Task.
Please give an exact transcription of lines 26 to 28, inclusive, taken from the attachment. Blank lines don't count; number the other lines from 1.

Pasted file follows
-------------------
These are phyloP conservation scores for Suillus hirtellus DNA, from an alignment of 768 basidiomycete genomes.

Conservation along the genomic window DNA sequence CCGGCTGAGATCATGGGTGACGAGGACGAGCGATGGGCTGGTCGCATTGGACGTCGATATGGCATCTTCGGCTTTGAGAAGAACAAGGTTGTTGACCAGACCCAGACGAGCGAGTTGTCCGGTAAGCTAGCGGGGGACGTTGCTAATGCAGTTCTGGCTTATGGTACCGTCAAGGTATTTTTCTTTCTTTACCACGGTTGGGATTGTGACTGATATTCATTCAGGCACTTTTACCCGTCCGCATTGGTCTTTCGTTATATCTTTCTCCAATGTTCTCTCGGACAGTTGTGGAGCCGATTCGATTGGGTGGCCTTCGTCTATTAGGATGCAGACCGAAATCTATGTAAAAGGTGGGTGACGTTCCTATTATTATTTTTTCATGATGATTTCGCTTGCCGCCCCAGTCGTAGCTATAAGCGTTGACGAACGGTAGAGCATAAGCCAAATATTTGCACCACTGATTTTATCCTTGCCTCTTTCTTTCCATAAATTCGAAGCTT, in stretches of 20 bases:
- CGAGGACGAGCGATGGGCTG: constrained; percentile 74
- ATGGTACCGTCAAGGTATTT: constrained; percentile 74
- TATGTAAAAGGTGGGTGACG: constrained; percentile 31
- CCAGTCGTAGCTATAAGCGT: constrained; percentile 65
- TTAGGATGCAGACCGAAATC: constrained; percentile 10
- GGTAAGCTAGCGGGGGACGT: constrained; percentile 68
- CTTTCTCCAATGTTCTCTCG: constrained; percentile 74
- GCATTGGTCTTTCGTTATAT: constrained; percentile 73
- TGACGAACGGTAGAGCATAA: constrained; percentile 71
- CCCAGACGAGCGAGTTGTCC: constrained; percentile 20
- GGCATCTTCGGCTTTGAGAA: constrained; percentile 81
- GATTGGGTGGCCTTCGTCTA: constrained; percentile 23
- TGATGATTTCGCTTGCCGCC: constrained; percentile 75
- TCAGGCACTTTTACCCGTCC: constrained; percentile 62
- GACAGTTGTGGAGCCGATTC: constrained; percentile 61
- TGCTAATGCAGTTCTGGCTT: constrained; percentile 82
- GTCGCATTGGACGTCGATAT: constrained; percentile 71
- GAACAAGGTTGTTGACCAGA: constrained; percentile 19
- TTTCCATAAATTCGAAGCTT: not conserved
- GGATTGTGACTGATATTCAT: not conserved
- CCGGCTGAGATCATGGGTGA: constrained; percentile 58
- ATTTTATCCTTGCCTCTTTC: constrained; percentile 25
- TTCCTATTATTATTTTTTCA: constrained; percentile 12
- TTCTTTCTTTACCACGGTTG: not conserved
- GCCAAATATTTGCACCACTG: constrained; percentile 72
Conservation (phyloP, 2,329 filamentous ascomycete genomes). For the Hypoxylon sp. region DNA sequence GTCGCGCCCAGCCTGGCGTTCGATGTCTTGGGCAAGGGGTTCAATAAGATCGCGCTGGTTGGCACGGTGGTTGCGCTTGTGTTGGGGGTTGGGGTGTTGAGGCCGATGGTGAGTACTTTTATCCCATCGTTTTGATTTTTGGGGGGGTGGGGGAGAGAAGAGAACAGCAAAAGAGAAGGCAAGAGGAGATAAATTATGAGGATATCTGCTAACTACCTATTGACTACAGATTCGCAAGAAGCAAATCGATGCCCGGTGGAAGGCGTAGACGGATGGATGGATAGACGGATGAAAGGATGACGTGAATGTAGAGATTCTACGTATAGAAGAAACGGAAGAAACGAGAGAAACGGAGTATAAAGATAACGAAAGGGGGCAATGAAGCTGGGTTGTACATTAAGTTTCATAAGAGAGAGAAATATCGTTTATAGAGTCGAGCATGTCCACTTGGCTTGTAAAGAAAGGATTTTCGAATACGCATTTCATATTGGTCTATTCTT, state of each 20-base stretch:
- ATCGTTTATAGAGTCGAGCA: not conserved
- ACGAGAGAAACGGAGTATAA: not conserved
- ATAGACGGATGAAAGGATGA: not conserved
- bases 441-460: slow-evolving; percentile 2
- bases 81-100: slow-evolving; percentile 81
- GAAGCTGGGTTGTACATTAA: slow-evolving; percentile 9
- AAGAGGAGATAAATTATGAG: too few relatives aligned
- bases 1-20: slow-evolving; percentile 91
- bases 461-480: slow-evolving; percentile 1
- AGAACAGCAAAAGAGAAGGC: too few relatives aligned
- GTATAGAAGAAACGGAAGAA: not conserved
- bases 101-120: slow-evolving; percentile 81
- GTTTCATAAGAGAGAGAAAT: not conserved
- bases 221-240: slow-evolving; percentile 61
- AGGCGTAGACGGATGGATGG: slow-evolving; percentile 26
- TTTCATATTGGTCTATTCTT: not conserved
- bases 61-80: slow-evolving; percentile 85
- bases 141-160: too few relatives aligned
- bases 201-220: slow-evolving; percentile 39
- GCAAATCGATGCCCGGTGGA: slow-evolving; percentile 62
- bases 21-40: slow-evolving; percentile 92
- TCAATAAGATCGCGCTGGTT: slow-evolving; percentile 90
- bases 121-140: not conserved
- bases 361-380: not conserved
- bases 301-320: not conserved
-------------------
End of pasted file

- TTCTTTCTTTACCACGGTTG: not conserved
- GCCAAATATTTGCACCACTG: constrained; percentile 72
Conservation (phyloP, 2,329 filamentous ascomycete genomes). For the Hypoxylon sp. region DNA sequence GTCGCGCCCAGCCTGGCGTTCGATGTCTTGGGCAAGGGGTTCAATAAGATCGCGCTGGTTGGCACGGTGGTTGCGCTTGTGTTGGGGGTTGGGGTGTTGAGGCCGATGGTGAGTACTTTTATCCCATCGTTTTGATTTTTGGGGGGGTGGGGGAGAGAAGAGAACAGCAAAAGAGAAGGCAAGAGGAGATAAATTATGAGGATATCTGCTAACTACCTATTGACTACAGATTCGCAAGAAGCAAATCGATGCCCGGTGGAAGGCGTAGACGGATGGATGGATAGACGGATGAAAGGATGACGTGAATGTAGAGATTCTACGTATAGAAGAAACGGAAGAAACGAGAGAAACGGAGTATAAAGATAACGAAAGGGGGCAATGAAGCTGGGTTGTACATTAAGTTTCATAAGAGAGAGAAATATCGTTTATAGAGTCGAGCATGTCCACTTGGCTTGTAAAGAAAGGATTTTCGAATACGCATTTCATATTGGTCTATTCTT, state of each 20-base stretch: